Fundamental or Technical Analysis?
There are two methods used to analyse the markets, fundamental analysis and technical analysis. Both the fundamental analyst and the technical analyst are trying to answer the same question: Which way is the market likely to head, up or down? However they approach the question from opposite directions.
Fundamental analysis is the study of supply and demand or the cause and effect. In circumstances of short supply prices will rise to ration the limited inventory available. A sharp rise in demand will create the same price response because an increase in demand creates short supply. A good fundamental analyst is able to forecast a major price trend well in advance of the technical analyst. Fundamentalist hold on to the major trends longer than technical analysts because they have the courage of their convictions, but their weakness is that they take a long time to change their minds; sometimes too long.
Technical analysts are concerned with market action only. He believes that the fundamental information is priced into the market and already reflected in the price action. He uses a variety of indicators that are mathematically derived from the price action, usually the period close. These indicators include overlays such as moving averages and trend lines, momentum indicators such as Rate of Change, Oscillators like stochastics and trend identification indicators like the Moving Average Convergence and Divergence (MACD). The range of indicators is growing all the time although it should be said that a truly predictive and fool-proof indicator is yet to be found. The weakness of the technical analyst is that he changes his mind too often and as a result he invariably misses the big money trends.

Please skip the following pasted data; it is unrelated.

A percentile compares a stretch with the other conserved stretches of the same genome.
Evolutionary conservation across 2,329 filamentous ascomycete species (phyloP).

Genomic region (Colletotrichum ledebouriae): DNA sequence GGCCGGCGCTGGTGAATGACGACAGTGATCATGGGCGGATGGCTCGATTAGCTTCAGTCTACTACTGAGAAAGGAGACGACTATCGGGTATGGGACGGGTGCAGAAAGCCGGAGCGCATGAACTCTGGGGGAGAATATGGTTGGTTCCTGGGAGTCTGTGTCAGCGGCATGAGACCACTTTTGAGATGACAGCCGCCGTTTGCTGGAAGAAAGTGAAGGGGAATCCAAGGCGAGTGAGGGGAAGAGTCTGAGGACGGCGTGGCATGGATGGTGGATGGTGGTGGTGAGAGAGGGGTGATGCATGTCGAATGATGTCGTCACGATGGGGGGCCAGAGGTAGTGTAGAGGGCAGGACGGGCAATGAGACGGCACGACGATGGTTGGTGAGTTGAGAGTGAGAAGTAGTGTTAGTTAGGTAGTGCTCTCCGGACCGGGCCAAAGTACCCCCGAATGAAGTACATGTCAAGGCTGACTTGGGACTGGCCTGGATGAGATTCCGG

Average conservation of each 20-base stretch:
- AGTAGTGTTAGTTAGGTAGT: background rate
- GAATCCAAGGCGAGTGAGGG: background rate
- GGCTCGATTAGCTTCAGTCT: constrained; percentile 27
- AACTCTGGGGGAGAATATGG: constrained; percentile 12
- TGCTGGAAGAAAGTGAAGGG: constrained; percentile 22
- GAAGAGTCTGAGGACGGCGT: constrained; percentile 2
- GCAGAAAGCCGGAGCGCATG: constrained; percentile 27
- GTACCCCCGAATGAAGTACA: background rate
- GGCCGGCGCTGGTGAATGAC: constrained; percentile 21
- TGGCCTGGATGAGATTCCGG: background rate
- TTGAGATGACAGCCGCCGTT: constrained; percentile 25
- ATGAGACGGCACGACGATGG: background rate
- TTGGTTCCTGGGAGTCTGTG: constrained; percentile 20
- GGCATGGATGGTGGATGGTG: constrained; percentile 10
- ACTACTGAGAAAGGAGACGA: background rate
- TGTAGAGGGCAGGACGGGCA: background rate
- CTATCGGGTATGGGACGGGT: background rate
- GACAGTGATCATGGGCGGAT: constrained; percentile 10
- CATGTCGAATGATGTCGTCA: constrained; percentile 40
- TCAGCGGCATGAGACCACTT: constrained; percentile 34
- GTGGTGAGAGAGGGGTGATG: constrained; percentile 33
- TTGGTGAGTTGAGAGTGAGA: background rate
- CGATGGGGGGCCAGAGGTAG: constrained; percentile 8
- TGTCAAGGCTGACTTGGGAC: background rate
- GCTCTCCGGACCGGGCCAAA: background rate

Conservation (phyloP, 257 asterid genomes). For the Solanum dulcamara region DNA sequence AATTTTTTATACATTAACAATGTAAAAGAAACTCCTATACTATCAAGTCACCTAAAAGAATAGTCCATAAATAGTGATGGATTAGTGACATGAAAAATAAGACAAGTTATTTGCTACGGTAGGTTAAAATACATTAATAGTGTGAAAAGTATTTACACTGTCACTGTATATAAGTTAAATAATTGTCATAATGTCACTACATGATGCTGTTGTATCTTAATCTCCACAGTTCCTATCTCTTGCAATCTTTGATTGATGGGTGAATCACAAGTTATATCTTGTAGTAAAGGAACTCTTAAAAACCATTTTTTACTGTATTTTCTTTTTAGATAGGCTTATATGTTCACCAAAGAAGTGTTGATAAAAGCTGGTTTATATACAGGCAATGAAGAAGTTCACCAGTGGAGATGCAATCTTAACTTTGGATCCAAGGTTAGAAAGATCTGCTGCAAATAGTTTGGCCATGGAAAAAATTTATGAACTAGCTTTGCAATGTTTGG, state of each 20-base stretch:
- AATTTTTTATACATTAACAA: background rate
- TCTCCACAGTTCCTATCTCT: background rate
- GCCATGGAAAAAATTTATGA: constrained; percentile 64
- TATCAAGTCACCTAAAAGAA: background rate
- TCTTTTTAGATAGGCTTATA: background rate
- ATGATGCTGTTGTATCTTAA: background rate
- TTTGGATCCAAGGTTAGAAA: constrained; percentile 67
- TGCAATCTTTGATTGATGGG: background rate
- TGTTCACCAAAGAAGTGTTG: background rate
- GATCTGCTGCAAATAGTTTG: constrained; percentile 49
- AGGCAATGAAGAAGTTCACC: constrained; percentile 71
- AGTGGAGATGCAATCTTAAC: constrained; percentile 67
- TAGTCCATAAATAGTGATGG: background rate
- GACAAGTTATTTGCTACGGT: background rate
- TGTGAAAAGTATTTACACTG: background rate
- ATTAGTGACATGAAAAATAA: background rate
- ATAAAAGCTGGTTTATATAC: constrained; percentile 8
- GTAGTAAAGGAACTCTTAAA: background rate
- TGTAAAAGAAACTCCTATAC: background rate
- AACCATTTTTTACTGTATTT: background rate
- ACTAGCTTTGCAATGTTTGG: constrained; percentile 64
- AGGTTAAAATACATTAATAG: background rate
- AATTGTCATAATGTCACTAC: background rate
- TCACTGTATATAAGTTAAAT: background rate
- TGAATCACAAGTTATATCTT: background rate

Correct fundamental analysis can make you money, and so can a good technical plan. However either will go broke if he is not a good trader. A good trader will make money if he can ascertain the correct fundamental or technical tone of the market.
We believe a marriage between the two, combined with a sensible money management plan, produces the best results over time. In our experience the best trades come when solid fundamentals agree with the technical structure of the market.
The first four year leg rallied to $70.00 in 2006 before a short correction and the next leg went all the way to $147.00 a barrel in just 18 months. Topping out in 2008 just as the global financial crisis surfaced. As a result of credit tightening in 2008 and 2009 the same levels of demand could not be supported so prices fell sharply.
Crude oil was not the only commodity to display solid trends during that time of Asian growth. We saw it in copper, although copper topped out in 2006, and the rally across the agricultural sector occurred between 2006 and 2008.
Where are the next big trends going to come from? We are expecting a major move to occur in the financial sector over the coming years but before we will be happy that our timing is right there are serious issues that need to be dealt with by authorities in Europe and the U.S. We need to get the world back to work.
We also have the view that some agricultural markets are likely to experience tight supply over the coming year and that prices are likely to rise as a result. We are waiting for a technical signal to tell us that the timing is right to start accumulating positions.
Trades like these are fully explained in our Commodity Trend Alert.
Author: Stephen Jennings
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